To live is to see, I always believed, along the waterfronts of Manhattan, Mumbai and Mombasa, gorges in the Himalayas and Alpes, Maritimes, Alaska, Uganda. What could be better? I stuttered badly for more than 50 years so I couldn’t ask for directions. My eyes were my joy but also my salvation, figuring out directions, not to mention faces, because a stutterer must spot the bullies before they home in on him. Punching them is no solution, when the bully is the one who gets to explain to the policeman how the trouble started while your face contorts like a gargoyle’s under pressure of trying to speak.

But the glory of God and why to live was to see before I went blind. My dreams are still technicolored, and architectured in astonishing detail, both the cities and hillside villages. Ridgelines recapitulate real wildernesses that I soft-footed through during my eight decades, eyeing leopards or leopard seals. Four continents worth of railway trains. Maybe you get the blindness “you deserve,” as they say of old men’s faces. But it does tick-tock: the extraordinary kindness of strangers or their impatience, and your equanimity or frustration. It’s a mily way one walks, tapping a cane to find the curb, but whereas blindness darkens the light, it strangely appears to whiten the dark. Not in a utilitarian way but as though the optic nerves are rebelling, pretending or imagining they have discovered their own light source. The skim milk of daylight turns the color of thick cream for a moment as my eyelids close in bed at night.

But will I never see cerulean blue again? Or paintings in a museum, a play or movie, or TV histrionics? My glaucoma held off from shutting me down for a quarter of a century, but now I shop for a white cane in case anybody remembers white as the old-time symbol of blindness before medical science conquered so much of it. Grandkids presumably used to lead codgers like me around at the end of a stick as I’ve often seen them still do in Africa.

The subtleties of a sunrise or even a menu can’t be scanned any more. Nor a friend’s face for distress — you’ll need to reach out and feel their cheek for tears. Music becomes the bread of life, plus a collage of news and ego tainted shows on the radio. We fill the bird feeder but don’t see the birds, although a thousand leaves still seethe against the sky in a fair wind, and the surf at the beach voices nature’s ultimate sway. I love the roar, like moonlight but the spindrift is lost on me. Books are on tape, with actors adding a frisson, and there are tax breaks. I remember my pet garter snakes when they shed their skins going blind for a spell, and old dogs with cataracts still securely loved. The crabby blind, whether man or dog, do not fare well, but they get an extra minute’s benefit of the doubt. Sans teeth, sans eyes, as Shakespeare characterized old age; so most people recognize that the affliction may eventually beset them too, but one can’t buy false eyes.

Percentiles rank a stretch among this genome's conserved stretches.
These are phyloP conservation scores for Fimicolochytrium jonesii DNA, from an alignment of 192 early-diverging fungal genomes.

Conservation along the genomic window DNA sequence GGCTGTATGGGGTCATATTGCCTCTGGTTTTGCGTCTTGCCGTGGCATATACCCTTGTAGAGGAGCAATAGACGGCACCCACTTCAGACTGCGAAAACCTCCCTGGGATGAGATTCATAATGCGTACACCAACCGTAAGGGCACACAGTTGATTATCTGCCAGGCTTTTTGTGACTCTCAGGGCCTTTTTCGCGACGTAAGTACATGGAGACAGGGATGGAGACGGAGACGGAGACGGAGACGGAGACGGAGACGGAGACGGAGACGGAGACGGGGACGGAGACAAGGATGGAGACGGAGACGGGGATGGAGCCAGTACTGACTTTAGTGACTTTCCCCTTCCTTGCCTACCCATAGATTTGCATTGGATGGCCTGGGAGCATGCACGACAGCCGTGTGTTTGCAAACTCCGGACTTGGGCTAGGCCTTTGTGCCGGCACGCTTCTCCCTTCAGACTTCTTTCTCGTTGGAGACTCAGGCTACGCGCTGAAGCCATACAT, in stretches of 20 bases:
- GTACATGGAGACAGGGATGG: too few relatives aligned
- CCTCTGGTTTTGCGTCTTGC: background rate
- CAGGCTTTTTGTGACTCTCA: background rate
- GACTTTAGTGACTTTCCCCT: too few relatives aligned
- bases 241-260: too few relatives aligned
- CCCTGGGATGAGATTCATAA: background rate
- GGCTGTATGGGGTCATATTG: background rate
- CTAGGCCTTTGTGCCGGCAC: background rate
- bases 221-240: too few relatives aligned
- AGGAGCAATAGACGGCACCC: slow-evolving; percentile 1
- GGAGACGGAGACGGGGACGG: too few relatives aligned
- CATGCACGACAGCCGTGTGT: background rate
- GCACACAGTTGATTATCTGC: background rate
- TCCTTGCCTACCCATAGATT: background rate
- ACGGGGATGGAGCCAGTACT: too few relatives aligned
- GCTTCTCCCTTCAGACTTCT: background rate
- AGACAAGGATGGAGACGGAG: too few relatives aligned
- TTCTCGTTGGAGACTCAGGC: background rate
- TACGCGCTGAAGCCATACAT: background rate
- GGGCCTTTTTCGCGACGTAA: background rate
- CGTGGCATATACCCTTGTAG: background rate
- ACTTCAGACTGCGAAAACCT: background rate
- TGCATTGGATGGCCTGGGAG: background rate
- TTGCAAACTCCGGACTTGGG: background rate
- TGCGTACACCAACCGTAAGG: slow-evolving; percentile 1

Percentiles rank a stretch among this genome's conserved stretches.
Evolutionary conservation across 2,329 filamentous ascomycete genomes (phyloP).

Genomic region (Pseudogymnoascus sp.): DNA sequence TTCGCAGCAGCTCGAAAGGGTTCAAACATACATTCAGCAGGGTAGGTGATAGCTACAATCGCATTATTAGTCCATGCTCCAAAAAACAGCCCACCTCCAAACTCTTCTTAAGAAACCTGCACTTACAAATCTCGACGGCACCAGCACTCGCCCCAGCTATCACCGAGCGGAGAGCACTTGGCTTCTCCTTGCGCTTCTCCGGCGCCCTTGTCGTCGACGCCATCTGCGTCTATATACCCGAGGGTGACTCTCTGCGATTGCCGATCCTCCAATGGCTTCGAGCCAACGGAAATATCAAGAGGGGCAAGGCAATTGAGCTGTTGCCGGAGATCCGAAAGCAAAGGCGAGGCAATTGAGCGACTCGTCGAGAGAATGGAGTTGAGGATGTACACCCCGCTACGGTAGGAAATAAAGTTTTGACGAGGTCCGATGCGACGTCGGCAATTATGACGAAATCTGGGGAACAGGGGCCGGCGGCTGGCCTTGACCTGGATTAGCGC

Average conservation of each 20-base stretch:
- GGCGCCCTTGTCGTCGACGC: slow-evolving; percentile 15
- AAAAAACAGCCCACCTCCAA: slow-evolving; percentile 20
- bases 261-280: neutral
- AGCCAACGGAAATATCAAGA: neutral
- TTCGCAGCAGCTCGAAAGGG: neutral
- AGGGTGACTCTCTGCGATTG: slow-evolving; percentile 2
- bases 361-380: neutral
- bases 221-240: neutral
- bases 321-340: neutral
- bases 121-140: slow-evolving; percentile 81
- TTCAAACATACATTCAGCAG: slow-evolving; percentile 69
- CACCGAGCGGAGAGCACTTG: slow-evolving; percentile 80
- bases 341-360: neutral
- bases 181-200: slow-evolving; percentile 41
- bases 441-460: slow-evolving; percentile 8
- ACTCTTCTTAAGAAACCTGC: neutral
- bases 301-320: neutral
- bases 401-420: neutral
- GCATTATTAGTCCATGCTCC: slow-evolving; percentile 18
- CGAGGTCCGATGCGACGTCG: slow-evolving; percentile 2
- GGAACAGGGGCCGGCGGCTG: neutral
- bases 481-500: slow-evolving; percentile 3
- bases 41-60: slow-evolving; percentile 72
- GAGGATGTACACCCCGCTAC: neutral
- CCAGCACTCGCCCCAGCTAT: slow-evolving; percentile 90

Habitual handwriting scribblers like me face a reckoning when they attempt to decipher names and phone numbers from address books and scraps of notation. Your cat will learn to skitter to avoid being stepped on, and rugs bunch up from clumsy feet. I walk in the street when I can because the pavement will be better maintained than the sidewalk. Falling is an art, of course, in order not to bust an elbow or whatever. I seldom fall, but was hit by a car a year ago, having lost my peripheral vision. I refused an ambulance ride though for the ironic reason that my corneal replacement surgery was scheduled in four days and the surgeon would have canceled it if he learned that I had suffered a concussion.

Being blind is rough, Bronze star worthy let’s claim, and proves the adage I’ve traveled with for many a year: that you should trust (almost) everybody a little but nobody a lot. Everyone tick-tocks. Compassion and selfhood; miser and big heart. The average dog, I suspect, experiences this tick-tock from its owner too.

But I tick-tock. Peace and turmoil. Self-pity versus stalwart common sense. To live is to see was my lifelong motto, from Antarctica to the Chukchi Sea, yet Descartes said famously “I think, therefore I am.” Has anyone more time to think than a blind man? Of course reading, moseying visually, sprout food for thought. Raw materials are imbibed by the gift of eyesight. I had mine for 80 years, how about a Caresian spell. I could rock on the porch reviewing friendships I’ve enjoyed during periods lived on Jane street in New York city, Pinckney in Boston, or in Venice, or Wyoming. Should I have written about Paris or Rome, instead of assuming they had been covered? I did “do” Chengdu and Sana’a, but sufficiently?

Philosophical cogitation is not my strong suit, however, so thinking about the implications to our Judeo-Christian culture of the new astronomical discoveries and perspective, as our Earth is now compared to a marble in a seven-mile solar system, are not the boon of my decade of blindness it could be for a junior Descartes.

But the dwindling, not the expansion, of nature alarms me, and to live indeed was to see. Our cultural dilution is another story, but I saw the Brahmaputra and the Kuskikwin, the Hoosac and the Thames, the Yangtze and the Spatsizi. Not Cartesian, yet the life I chose.

Edward Hoagland is the author of over 20 books and hundreds of essays. He lives in Edgartown.